Final Notes On October 8 Lunar Eclipse

A few bits and pieces from me, and some truly spectacular images from people who actually know what they’re doing.


I was tweeting all night long (kept me awake), it looked like this:


As Bill Cosby said, I told you that story to tell you this one.

While the moon was fully eclipsed, the sky was filled with stars, and Jupiter was rising, I had a “what the hell, why not?!” moment and tried to see what my “fast, easy, and portable” gear would show if I tried to image some non-lunar targets. What’s the worse that could go wrong, I end up with a gigabyte of useless files?

IMG_9426 small

Using the 75mm telephoto lens, this is a 6 second exposure of the lower portion of Orion. Longer exposures started to show the stars as lines instead of points, due to the Earth moving. Nonetheless, the “belt” and “sword” stars of Orion are clearly visible (along with a lot of dimmer stars) and the middle “star” of the sword can clearly be seen to actually be a diffuse nebula, not a star.

IMG_9437 small

Using the 18mm wide angle lens, this is a 10 second exposure of Orion. The entire constellation can be seen quite clearly. Just peeking through the branches at the far lower left corner is Procyon. Not half bad for slapping a camera on a tripod and seeing what happens.

IMG_9446 small

Straight overhead, still using the 18mm lens, the Pleiades open cluster and the “V” of Taurus are clearly seen in another ten second exposure. The orange color of Aldebaran in Taurus is obvious.

IMG_2284 smallAs Jupiter started rising in the east, I turned the telescope setup that way. It’s blurry, since I had been focused on the moon and Jupiter’s a lot further away (I didn’t want to try to re-focus because it’s a real bitch to focus accurately on dimmer objects, something else I have to find a solution for in the near future.) Nonetheless, this one second exposure through the scope clearly shows Jupiter and three of the Galilean moons.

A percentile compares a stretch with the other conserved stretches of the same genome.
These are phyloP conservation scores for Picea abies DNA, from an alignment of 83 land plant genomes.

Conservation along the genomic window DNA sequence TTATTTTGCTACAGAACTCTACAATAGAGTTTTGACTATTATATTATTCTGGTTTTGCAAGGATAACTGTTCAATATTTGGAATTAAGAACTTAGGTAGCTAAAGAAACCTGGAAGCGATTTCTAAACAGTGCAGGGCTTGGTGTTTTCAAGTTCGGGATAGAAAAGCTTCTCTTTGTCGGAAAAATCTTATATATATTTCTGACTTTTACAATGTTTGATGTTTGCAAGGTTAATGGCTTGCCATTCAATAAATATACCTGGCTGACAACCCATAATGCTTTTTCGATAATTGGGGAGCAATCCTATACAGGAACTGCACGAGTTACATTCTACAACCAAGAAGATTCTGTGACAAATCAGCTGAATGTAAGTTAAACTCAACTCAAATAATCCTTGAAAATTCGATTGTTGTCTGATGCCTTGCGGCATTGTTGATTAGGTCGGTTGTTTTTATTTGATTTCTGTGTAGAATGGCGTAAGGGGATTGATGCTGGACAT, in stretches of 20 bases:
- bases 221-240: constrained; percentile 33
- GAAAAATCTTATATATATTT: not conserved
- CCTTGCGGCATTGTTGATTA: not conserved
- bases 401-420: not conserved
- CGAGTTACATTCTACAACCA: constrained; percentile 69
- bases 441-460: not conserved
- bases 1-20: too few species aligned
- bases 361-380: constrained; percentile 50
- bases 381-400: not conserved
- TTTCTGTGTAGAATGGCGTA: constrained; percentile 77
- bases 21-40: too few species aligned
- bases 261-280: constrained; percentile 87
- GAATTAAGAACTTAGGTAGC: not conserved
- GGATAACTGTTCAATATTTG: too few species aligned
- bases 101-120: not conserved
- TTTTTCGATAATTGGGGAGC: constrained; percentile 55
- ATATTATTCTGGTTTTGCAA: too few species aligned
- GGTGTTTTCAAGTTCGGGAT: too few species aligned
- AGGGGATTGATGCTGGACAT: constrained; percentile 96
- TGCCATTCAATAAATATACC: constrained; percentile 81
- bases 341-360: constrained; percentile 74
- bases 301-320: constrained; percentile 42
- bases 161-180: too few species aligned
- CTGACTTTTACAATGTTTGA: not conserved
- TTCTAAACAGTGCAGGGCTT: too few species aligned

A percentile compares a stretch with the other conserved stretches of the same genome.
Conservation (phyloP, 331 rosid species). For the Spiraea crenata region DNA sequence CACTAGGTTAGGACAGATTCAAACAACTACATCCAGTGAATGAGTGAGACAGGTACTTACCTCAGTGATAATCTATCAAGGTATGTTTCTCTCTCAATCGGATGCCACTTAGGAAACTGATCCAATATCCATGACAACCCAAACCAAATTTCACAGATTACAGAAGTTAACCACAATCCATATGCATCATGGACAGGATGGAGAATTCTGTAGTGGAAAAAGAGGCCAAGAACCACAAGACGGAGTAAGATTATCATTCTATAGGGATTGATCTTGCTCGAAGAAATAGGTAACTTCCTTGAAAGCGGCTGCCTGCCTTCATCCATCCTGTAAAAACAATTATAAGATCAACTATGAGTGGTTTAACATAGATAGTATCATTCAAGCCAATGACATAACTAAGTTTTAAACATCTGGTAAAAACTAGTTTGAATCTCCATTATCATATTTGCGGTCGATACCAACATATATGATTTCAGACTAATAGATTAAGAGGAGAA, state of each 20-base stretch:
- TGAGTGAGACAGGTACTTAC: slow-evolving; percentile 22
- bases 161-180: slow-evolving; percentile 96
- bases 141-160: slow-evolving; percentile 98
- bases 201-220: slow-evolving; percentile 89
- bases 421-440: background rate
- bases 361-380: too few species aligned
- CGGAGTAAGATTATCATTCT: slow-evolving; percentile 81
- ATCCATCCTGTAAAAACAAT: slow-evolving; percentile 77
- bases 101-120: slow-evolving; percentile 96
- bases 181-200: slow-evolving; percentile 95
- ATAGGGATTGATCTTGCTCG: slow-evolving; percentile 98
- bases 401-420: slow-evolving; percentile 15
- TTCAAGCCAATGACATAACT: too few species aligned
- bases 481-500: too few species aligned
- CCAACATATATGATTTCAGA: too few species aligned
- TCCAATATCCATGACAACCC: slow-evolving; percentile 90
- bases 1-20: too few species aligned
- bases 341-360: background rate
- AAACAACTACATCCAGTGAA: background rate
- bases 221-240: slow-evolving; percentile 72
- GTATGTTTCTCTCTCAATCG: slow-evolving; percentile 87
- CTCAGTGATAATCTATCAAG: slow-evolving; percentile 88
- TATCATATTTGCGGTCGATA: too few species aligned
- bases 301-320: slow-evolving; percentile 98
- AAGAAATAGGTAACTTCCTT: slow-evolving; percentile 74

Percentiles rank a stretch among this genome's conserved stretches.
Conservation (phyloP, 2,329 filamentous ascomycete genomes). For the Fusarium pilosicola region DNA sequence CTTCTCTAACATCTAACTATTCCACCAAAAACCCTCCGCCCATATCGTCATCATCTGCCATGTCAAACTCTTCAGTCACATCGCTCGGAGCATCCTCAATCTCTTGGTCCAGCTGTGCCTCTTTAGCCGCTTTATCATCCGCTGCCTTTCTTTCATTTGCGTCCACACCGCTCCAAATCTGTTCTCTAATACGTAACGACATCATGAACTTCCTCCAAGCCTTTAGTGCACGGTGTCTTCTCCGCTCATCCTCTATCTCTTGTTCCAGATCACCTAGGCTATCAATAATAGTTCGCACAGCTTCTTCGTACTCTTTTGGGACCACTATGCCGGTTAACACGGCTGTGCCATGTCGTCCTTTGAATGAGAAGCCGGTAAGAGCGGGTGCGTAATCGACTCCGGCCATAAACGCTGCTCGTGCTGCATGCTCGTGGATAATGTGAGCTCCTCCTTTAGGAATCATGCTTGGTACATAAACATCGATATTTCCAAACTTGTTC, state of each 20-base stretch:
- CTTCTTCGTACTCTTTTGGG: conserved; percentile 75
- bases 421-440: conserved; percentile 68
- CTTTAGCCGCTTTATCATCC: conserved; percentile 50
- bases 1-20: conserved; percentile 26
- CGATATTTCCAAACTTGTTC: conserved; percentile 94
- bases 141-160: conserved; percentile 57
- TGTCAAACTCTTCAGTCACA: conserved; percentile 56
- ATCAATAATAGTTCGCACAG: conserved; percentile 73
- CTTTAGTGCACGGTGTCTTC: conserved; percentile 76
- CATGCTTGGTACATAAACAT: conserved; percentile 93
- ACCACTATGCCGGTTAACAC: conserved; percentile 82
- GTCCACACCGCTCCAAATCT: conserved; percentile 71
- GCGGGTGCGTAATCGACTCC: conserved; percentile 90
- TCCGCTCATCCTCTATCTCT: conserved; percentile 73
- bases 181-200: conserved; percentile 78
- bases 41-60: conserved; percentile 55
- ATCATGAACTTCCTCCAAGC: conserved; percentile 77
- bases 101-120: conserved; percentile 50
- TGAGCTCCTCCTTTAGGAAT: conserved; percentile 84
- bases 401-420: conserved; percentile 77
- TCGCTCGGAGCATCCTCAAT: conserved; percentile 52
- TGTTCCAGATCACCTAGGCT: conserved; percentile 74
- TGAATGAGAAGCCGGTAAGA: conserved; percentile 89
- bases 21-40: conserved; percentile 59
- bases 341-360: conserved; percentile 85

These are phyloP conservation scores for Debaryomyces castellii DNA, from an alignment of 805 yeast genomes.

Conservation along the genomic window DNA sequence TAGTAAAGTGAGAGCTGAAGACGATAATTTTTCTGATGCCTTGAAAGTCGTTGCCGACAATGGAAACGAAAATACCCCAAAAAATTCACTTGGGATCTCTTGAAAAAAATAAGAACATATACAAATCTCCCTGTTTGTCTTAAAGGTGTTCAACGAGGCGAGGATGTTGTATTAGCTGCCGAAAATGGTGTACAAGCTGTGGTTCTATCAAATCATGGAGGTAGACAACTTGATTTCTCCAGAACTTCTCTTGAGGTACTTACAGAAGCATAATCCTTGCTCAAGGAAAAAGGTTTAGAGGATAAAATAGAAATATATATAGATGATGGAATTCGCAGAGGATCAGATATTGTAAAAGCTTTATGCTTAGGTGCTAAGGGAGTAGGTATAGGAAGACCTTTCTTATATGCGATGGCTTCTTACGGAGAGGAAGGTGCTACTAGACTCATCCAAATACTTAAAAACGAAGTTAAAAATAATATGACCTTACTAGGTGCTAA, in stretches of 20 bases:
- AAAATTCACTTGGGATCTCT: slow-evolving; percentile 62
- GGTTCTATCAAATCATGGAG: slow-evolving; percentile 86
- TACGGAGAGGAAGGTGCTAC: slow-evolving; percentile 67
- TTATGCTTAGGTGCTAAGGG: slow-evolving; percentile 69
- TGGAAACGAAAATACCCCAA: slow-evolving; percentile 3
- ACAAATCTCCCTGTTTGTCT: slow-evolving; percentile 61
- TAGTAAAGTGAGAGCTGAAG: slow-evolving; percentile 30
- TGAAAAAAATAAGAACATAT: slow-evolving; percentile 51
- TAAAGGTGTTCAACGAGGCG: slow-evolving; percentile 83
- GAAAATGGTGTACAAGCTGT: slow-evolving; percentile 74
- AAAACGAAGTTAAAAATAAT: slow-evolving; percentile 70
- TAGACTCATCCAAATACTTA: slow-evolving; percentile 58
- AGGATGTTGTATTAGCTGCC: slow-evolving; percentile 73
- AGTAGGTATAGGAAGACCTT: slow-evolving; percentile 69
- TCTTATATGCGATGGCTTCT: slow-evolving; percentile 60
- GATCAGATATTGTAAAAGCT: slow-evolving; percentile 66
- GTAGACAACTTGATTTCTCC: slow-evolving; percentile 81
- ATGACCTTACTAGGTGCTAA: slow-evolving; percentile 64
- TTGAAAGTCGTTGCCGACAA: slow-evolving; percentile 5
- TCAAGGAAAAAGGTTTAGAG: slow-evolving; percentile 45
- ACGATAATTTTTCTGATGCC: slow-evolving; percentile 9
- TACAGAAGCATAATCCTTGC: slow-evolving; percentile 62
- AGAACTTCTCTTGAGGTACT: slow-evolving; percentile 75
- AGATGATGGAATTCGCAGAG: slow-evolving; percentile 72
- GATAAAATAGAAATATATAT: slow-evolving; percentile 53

The proper way to improve these “quick and dirty” pictures is to line the telescope mount up very precisely and then have a motor drive the telescope in the opposite direction at the same rate. My little scope will do that, my big one will do it better, but for the eclipse I didn’t bring out the big scope and didn’t align or power up the drive on the little one. I just wanted to try, on the spur of the moment, to see if even something as simple as this could produce recognizable images. It did, so now I really want to try stepping up my game and getting the big equipment running.


I mentioned this really loud owl that was out. I spent a little bit of time early in the evening walking around the neighborhood and trying to figure out where it was and trying to record the sound on my phone. Like my photos, it’s not really good gear to do a really great job, but it works.


Finally, here are some links to a couple of truly fantastic pictures of the eclipse.

Phil Plait’s article on Slate.com has several amazing pictures of the eclipse, but the huge one by Rogelio Bernal Andreo is just jaw-dropping. It’s a composite picture — as I was noting, it’s hard (i.e., next to impossible because of all of that physics stuff) to get an image that is short enough to show the colors of the moon but long enough to show the stars. Get the moon, and the stars are extremely faint. Get the stars, and the moon is too bright and overexposed. Andreo took two photos, one for the moon, one for the stars, and then combined them. The result is stunning. And as the huge copy of the picture in Plait’s article shows, not only do you see the eclipsed moon, an immense star field, and Uranus, but you can also see two of the moons around Uranus.

Wow. Just…wow.

But today I found one that’s even better. It shows something that we see all the time around other planets, but I don’t know that it’s ever been seen around ours. It’s a moon going into shadow, into eclipse, seen from afar.

Around all of the outer planets you can see this regularly. In fact, the Galilean moons of Jupiter do it so regularly and it’s so easy to see that Galileo saw them in 1610, over four hundred years ago. Anyone with binoculars can see them today, disappearing as their orbit carries them into Jupiter’s shadow and reappearing as they come back into the sunlight.

Emily Lakdawalla at The Planetary Society wrote an article today with a video from the MESSENGER spacecraft, which has been orbiting Mercury since March 18, 2011. Looking back from 63.4 million miles away, MESSENGER recorded this video of the moon going into eclipse behind the Earth.

The only way that’s not the coolest thing you’ve seen today is if you also saw one of your kids being born!

 

Leave a comment

Filed under Astronomy, Photography, Space

Please join the discussion, your comments are encouraged!

Fill in your details below or click an icon to log in:

WordPress.com Logo

You are commenting using your WordPress.com account. Log Out /  Change )

Google photo

You are commenting using your Google account. Log Out /  Change )

Twitter picture

You are commenting using your Twitter account. Log Out /  Change )

Facebook photo

You are commenting using your Facebook account. Log Out /  Change )

Connecting to %s

This site uses Akismet to reduce spam. Learn how your comment data is processed.